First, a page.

The man was older with grey hair and a sort of puffed out face and hunched back. He wore slightly moth eaten finery and a ruffed collar that made him look a little silly with his sagging jowels. Despite that the man carried himself with an air of dignity that ignored his slightly shabby appearance and bowed posture. For it looked like his bowed posture was one created by constantly bowing as he did as he greeted the druiddess. As he did so tipping his candelabra in his hand, the other of which was behind his back.

“I am Farrengoth, steward of this fort, how may I assist you?”

“I seek an audience with your master, it’s of grave importance, I have a boon for him”.

“A boon, you say? A gift? How lovely” He said looking at the cart.

“It’s for his eyes only.”

His face sagged slightly “How delightful” He said unconvincingly. “This way”

The gaunt old man turned and lead the druidess through small doorway that opened up into what she could only assume was the main courtyard.

“As you might expect he doesn’t hold court much anymore so he spends most of his waking hours either in his study or his bed chambers.”

The main courtyard was wide and empty and echoing with silence and absence. No guards stationed and the grounds looked untended and overgrown.

He noticed her forlorn expression as she took it all in, the ruin the savior of Inish veil resided in. “Yes, we’ve been a little bit short staffed these for years, our lord’s fortune’s have dwindled, the new tax reforms saw to that” He snorted bitterly. “But some still cling to him out of fielty, or habit, like myself” He smiled sadly. Come along. Oh you may leave your cart horses tied up here.”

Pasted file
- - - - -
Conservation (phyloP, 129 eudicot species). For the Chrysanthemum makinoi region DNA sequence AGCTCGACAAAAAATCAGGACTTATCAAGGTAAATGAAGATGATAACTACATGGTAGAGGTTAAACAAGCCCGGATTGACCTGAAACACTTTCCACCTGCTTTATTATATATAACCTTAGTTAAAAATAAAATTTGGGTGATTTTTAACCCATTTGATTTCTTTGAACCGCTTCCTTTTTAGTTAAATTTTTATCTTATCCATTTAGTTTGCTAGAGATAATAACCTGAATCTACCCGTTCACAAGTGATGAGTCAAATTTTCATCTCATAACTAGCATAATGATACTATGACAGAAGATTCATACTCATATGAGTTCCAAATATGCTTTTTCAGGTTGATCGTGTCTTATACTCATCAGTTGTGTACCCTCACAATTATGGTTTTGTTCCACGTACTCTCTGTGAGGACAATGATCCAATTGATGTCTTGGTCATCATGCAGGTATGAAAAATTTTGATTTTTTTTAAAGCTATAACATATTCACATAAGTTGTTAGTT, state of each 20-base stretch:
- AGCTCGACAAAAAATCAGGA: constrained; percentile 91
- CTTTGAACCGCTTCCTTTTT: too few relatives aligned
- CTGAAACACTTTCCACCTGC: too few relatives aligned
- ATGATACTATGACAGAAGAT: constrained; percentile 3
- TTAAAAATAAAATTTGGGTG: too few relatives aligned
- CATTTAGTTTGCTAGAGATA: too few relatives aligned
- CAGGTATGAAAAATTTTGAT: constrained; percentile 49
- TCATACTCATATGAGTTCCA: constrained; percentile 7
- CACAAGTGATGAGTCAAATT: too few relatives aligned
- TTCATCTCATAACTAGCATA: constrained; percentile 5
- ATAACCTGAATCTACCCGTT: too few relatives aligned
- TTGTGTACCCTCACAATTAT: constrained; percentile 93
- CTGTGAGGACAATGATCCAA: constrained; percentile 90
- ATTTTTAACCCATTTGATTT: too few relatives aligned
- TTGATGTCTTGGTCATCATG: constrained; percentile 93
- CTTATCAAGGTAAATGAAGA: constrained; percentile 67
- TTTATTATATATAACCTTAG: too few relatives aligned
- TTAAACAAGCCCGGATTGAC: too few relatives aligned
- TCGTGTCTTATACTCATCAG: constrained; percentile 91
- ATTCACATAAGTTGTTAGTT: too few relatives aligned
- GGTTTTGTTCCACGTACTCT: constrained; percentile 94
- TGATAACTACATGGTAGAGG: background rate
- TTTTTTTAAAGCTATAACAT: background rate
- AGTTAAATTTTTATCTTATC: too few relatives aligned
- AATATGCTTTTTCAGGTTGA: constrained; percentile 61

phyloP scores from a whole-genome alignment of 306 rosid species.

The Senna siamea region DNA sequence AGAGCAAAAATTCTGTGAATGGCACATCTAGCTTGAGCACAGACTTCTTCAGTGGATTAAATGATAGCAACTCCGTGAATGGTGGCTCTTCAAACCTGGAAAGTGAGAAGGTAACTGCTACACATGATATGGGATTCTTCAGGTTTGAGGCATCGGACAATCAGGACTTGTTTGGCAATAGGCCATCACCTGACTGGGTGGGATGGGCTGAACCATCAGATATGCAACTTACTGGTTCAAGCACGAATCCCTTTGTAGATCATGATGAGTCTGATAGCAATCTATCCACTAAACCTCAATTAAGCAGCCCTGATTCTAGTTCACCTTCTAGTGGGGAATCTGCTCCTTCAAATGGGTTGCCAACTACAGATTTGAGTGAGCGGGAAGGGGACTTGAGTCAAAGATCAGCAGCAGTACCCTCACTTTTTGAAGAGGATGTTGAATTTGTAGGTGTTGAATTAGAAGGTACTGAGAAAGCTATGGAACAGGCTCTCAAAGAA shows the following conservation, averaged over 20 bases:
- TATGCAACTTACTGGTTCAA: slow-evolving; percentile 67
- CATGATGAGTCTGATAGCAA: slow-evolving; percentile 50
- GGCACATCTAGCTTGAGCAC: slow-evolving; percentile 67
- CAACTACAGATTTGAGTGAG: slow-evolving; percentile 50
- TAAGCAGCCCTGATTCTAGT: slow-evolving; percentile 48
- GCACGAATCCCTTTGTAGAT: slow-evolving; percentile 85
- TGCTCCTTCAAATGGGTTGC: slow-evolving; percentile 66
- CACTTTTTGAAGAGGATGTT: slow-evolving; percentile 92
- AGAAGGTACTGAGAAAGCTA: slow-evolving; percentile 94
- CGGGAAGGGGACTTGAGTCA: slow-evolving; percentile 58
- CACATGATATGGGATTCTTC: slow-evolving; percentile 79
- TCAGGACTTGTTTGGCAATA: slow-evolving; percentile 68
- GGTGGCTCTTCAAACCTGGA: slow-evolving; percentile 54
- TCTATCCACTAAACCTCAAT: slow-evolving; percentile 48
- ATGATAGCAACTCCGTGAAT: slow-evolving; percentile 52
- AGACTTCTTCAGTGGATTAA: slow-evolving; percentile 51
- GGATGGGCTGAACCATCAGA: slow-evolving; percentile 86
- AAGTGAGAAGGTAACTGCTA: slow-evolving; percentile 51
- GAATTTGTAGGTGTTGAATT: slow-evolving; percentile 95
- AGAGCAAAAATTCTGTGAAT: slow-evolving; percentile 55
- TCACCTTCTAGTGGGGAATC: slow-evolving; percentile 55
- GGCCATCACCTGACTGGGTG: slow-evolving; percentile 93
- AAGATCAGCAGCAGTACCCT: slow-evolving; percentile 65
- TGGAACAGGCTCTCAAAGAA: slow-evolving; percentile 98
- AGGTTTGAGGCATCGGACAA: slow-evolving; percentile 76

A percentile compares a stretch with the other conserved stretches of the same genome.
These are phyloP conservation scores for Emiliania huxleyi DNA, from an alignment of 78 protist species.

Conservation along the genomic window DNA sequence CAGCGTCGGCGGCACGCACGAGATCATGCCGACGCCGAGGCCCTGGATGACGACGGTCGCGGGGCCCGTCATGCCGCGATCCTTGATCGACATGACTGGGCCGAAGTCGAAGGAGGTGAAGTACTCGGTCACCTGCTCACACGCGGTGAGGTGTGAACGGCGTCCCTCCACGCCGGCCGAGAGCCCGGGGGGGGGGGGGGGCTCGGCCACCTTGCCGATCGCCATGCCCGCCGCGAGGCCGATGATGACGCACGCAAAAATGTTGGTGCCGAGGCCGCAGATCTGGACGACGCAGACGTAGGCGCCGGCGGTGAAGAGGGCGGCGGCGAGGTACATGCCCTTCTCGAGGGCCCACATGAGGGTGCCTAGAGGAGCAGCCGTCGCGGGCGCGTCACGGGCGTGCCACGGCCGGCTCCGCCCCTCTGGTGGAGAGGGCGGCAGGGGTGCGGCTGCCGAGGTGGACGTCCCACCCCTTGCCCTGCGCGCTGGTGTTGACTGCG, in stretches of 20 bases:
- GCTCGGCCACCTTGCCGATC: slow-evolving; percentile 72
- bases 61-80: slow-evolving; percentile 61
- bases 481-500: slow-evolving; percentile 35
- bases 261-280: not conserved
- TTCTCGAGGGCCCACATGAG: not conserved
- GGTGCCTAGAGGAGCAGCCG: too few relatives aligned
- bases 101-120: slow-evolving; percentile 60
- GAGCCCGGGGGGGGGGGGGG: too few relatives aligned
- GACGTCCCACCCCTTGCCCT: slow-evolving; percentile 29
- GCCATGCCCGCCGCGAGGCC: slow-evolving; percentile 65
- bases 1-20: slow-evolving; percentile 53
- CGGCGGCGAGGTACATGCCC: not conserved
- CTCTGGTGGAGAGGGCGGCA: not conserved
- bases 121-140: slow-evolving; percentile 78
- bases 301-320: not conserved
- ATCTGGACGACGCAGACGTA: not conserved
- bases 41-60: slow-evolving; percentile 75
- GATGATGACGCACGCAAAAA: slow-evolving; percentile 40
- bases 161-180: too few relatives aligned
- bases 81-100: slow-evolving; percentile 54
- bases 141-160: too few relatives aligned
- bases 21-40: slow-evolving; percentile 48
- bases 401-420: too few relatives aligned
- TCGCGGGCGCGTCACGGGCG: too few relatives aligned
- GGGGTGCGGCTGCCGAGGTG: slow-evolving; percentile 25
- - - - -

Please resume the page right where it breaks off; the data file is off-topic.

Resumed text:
“Alright” She said looking back at him and then at the cart, quickly ferreting for the box hidden under the footwell. Scrambling frantically for a moment as it seemed like it wasn’t there. Then sighing with relief and feeling like a fool as it had only shifted slightly in transit.

Clasping the box to her breast, Farngoth lead her up some stone steps built like a pyramid up to a grand entrance. The door flaked with traces of gold leaf trim which it seemed had mostly been pilfered long ago. Only tiny fleks of gold remained sparkling, like the teeth of a merchant thief.

He opened the door with some difficulty as it seemed heavy and cumbersome. Birog in her goodwill approached trying to help but the old man shooed her attempts away and struggled alone. Finally the door gave way and Farngorth’s face turned the shade of a ripe beetroot.

“This way” He panted.

He lead her through an ornate anti-room of sorts. Decorated with moulding tapestries that made the room smell of rotting lambs wool. Evidently Farngorth was used to the smell. On the tapestries was depicted the battle of Moytura, in it the death of the dread high king Eoichid mac Erc. Slain at the hand of the king of the Tuatha de himself. In the image the hand of the goddess Danan is wrapped around Nuada’s in his final killing strike.

On the other end of the room was a doorway.

“Right this way” He said standing aside it ready to open it for the lady.

She approached the door and straightened her clothing. She felt a sudden sinking dreadful feeling squeezing the box. Only now noticing how empty her stomach felt and how weak her knees were and how heavy the box was becoming.

Farngoth smiled and said “Don’t you worry now” and began to open the door formally. “You wait here and I’ll arrange some wine and meat. It’s not often we get guests up here and to get two in one day, that is a treat.”

The druidess smiled and nodded not really listening to what the page said, lost in her total nervousness and then suddenly it dawned.

“Two?”

The door opened fully and she gasped.

Who was sitting casually at the corner of a red couch eating dried fruit and glaring mockingly at her but the king of all Inish Veil himself; Bres Eochaid.